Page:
A friend of mine, Brad Viviano, and I came up with the following scheme for creating a web system which allowed transparent resizing of partitions and security WRT who can mount a volume read/write and who can mount read-only. By transparent I mean to the end-user, not to someone who understands it all.
After several arguments we settled on using loopback filesystems. What this allowed us to do was have the ability to give specific users a mountable drive as read-only or read-write. This secured things between groups of users (note, not unix groups, but groups existing in society like the accounting group or the Fark project (a ficticious project name, I hope)). It also provided us with a transparent way of growing an already existing mount point. Say group Alpha and Beta decide to go in together and get a hard drive for their new websites because they didn't have the cash available to purchase drives seperately (or something). So, say the drive is mounted as "/spider1" on your server machine. In "/spider1" we would create two directories "alpha" and "beta" as the root of each group directory. Once this is accomplished, you need to decide on the heirarchy of how you want things exported. We created a directory "/web" and then created the loopbacks in "/web". This allowed us to export the loopbacks as "/web/alpha" and "/web/beta". Assuming the user takes the hint, they would create a directory called "/web" on their machine and NFS mount the drives "server_name:/web/alpha /web/alpha".
Then let's say group alpha just took off in the marketplace and the need for disk space grew by leaps and bounds. All that is needed is a new drive (/spider2) and moving the data from "/spider1/alpha" to "/spider2/alpha" and changing the loopback to be created from "/spider2/alpha" instead of "/spider1/alpha". Thus, to the end-user the change is transparent. The only repurcussion of the change is the users will have to remount the drive as they will have a stale NFS handle. Since this change would happen very seldom (if at all), it is negligible.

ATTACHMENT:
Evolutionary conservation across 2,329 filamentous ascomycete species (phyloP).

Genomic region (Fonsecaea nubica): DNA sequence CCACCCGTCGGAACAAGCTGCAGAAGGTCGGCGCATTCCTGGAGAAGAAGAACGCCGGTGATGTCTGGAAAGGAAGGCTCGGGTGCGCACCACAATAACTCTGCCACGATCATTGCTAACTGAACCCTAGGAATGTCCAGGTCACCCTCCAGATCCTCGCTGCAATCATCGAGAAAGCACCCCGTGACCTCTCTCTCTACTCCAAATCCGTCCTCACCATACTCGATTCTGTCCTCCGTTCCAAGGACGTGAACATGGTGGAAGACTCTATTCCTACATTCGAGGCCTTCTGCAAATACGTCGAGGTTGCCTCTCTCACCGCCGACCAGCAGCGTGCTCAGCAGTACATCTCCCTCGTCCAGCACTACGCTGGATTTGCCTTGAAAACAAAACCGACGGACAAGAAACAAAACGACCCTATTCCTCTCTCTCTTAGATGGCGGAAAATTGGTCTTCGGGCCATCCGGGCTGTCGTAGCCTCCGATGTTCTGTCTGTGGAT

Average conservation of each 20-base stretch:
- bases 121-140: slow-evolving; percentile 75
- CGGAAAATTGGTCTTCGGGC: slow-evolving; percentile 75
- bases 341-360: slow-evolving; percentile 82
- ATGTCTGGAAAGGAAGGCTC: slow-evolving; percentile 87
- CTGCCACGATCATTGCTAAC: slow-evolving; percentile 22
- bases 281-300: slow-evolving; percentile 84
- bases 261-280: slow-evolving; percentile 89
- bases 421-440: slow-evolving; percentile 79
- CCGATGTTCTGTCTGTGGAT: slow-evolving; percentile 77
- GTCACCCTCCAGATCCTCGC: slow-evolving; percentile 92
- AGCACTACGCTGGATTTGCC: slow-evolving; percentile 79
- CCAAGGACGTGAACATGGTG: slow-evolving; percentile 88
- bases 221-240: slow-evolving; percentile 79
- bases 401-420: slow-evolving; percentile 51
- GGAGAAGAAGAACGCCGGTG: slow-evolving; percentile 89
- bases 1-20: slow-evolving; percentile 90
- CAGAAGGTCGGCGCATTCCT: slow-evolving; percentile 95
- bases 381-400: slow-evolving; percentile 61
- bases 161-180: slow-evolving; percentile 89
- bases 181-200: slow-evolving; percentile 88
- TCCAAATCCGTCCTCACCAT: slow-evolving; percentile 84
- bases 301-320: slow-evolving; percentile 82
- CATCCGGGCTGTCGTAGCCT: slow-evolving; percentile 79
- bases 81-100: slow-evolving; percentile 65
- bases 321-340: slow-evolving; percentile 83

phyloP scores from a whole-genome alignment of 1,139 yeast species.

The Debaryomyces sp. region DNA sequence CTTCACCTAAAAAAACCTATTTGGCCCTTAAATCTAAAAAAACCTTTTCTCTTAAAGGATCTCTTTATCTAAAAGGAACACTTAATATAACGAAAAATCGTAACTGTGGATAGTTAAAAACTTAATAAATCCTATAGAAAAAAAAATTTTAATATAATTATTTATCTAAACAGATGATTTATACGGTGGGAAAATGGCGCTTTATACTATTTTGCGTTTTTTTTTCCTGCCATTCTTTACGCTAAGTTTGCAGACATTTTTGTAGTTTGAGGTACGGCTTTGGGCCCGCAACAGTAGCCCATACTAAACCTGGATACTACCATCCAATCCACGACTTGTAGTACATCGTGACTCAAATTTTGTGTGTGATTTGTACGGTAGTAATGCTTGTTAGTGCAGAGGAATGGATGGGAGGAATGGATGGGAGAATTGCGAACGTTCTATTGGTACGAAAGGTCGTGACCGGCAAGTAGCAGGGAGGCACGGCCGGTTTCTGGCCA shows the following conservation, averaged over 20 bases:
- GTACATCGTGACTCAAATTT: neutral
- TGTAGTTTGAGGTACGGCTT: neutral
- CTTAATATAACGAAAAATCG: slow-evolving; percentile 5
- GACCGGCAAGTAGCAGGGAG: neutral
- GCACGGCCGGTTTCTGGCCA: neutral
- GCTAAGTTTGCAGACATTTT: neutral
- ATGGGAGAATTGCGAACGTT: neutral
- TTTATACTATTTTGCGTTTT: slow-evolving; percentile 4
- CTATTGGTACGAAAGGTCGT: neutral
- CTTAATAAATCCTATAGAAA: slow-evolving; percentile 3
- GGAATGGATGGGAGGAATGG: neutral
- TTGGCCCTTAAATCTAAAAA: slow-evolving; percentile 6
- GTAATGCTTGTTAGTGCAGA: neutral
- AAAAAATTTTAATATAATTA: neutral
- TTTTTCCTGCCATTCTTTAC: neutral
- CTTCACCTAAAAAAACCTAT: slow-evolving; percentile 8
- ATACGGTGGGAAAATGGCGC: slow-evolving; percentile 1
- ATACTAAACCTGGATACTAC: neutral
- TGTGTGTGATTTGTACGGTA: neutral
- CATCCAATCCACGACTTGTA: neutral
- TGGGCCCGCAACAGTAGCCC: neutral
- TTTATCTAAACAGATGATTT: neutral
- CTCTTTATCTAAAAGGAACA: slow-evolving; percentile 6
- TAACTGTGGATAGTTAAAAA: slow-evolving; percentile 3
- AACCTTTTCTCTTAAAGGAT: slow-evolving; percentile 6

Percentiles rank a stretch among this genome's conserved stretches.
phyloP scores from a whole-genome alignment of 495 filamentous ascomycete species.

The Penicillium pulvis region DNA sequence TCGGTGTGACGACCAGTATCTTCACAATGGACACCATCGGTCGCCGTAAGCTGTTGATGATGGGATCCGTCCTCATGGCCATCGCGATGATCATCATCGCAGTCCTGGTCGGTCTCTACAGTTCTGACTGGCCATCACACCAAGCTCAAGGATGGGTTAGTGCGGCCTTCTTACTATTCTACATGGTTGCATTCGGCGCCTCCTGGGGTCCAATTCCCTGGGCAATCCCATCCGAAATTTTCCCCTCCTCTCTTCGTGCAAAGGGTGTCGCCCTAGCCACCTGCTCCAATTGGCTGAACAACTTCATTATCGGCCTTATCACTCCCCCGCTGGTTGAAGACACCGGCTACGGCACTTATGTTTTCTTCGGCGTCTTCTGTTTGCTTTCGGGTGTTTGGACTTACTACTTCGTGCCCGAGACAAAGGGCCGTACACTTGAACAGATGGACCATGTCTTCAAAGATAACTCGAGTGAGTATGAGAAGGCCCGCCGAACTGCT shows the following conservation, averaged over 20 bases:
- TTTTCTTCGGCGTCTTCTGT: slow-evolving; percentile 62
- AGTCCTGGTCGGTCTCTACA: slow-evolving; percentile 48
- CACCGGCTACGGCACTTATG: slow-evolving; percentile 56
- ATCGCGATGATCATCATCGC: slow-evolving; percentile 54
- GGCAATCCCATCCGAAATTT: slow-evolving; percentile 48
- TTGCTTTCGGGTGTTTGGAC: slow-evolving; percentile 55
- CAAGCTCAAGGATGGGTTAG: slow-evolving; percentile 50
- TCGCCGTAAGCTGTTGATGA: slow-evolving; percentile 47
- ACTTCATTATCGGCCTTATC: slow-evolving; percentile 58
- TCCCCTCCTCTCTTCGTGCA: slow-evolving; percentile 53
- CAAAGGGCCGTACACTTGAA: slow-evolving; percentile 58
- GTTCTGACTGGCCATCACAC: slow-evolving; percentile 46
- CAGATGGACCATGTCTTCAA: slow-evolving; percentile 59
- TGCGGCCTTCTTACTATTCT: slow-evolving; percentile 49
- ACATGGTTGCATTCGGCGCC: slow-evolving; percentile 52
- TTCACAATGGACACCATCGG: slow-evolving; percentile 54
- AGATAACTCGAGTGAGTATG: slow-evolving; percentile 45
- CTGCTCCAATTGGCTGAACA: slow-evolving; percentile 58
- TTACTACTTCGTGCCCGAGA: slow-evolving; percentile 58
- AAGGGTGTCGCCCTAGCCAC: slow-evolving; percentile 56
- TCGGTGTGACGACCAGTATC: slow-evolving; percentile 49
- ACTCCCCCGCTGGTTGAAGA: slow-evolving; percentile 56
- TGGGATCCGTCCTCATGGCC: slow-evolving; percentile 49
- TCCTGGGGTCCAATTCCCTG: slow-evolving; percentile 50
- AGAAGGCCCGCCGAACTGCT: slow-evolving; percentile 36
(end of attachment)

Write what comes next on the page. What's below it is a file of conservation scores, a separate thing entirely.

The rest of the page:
This is only one small example of how this works and why. The biggest advantage to using loopbacks is the security you can offer specific groups. While it isn't ironclad by any sense of the word since all someone has to do is sit down at one of the machines in group alpha, it does allow a modicum of security in the knowledge that it is "that much harder" to wreak havoc.
While it is difficult to give specific commands on how to do this on your flavor of unix, I can give you the low down in pseudo commands.
First you'll need to have a directory on a drive. It doesn't have to be a drive devoted only to this purpose. It can be any drive. The only real consideration is how important free space is on the drive. With loopbacks, any of the loopbacks can fill up any remaining amount of drive space. There is no way to control how much space a loopback takes up. For this reason, it is suggested that a drive be dedicated as that will be wanted in most cases (but not required, at all). For this example, I'll be assuming a web-like purpose.
If you want to, at a later date, move the "starfury" website onto a new drive (e.g. "/spider2") you would need to:
All "security" permissions are controlled by exporting the directory as read-only or read-write (etc) to specific machines. If you have set up apple-share or samba, then other OSs can mount these drives with the same results.
If you have any questions, problems, or suggestions please e-mail me (firstname.lastname@example.org).